BEN # 76

Adolf Ceska aceska at CUE.BC.CA
Fri Jun 24 20:00:50 EST 1994

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No. 76                               June 24, 1994

aceska at        Victoria, B.C.
 Dr. A. Ceska, P.O.Box 8546, Victoria, B.C. Canada V8W 3S2


Randy  Stoltmann  died  in  a  skiing accident in mountains near
Kitimat, B.C. on May 22, 1994.

"A native of Vancouver,  Randy  Stoltmann  has  an  unquenchable
thirst  for  exploring, photographing and working to protect the
wilderness areas of the  west  coast.  Combining  his  technical
background with his love for wilderness, Stoltmann has measured,
mapped  and  documented  record-sized  trees and ancient forests
since high school more than a decade ago. Much of his spare time
is spent hiking, bushwhacking and ski-mountaineering through the
backcountry of southwestern B.C." [from "About  Author"  in  the
"Hiking guide to big trees of SW B.C."]

Randy  was  the  first person to bring attention to the Carmanah
Valley and started a pleafor its protection. Randy  was  working
as  a  draftsman  and  decrying  the lack of time in his life to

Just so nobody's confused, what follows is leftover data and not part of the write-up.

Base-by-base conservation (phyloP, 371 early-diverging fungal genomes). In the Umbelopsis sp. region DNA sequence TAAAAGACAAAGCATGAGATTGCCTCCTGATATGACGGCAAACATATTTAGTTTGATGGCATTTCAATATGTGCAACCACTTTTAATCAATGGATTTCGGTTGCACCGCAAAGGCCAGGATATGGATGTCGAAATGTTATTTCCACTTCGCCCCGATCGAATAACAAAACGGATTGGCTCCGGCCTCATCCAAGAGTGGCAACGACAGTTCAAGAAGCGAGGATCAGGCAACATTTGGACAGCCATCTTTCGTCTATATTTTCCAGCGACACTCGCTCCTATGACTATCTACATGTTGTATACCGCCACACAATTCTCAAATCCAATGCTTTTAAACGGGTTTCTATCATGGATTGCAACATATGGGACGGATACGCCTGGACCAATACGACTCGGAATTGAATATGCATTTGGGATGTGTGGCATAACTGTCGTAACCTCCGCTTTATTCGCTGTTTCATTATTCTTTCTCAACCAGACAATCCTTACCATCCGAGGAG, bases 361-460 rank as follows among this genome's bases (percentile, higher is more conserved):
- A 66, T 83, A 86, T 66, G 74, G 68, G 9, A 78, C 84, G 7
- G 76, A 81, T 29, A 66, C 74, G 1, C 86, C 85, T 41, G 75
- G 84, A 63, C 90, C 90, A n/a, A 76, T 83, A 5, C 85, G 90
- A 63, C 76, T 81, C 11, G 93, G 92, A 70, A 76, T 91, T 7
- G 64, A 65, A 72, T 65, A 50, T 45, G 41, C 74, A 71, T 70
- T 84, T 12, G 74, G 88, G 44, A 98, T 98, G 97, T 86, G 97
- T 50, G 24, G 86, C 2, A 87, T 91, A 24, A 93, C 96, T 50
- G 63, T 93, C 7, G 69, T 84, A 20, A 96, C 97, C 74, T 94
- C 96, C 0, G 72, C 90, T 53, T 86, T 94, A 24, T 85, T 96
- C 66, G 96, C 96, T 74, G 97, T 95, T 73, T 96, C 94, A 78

explore such wilderness places when Paul George, of the  Western
Canada  Wilderness  Committee (WC**2) persuaded him to work full
time for WC**2. After about  3-1/2  to  4  years  WC**2  had  to
downsize  and  Randy  worked  independently  for mountain clubs,
advocacy groups and wilderness organizations as an advocate  for

Randy  published  three  books  and  contributed  photographs to
numerous other publications and journal articles.

Stoltmann, R. 1987 & 1991. Hiking guide  to  the  big  trees  of
      southwestern  British  Columbia. Western Canada Wilderness
      Committee, Vancouver B.C., 144 p. - Second Edition, 218 p.

Stoltmann, R. 1993. Guide to the record trees of British  Colum-
      bia.  Western Canada Wilderness Committee, Vancouver, B.C.
      58 p.

Stoltmann, R. 1993. Written by the wind. Orca  Book  Publishers,
      Victoria, B.C. & White Rock, WA. 95 p.

I met Randy only once on a field trip to survey near record-size
western  hemlock  (Tsuga  heterophylla) near Port Alberni [BEN #
36]. I was deeply impressed by his intimate  knowledge  of  "big
trees"  and  their  ecology.  He was a giant human being and his
death is a great loss. - AC

Sources: Dr. S.N.  Banerjee  (pers.  comm.),  Hospital  Medicine
      (August 1993: 53-64), VERONICA search on "LYME"

Lyme  disease  was first recognized during the 1970s when inves-
tigators analyzed an unusual cluster of  juvenile  arthritis  in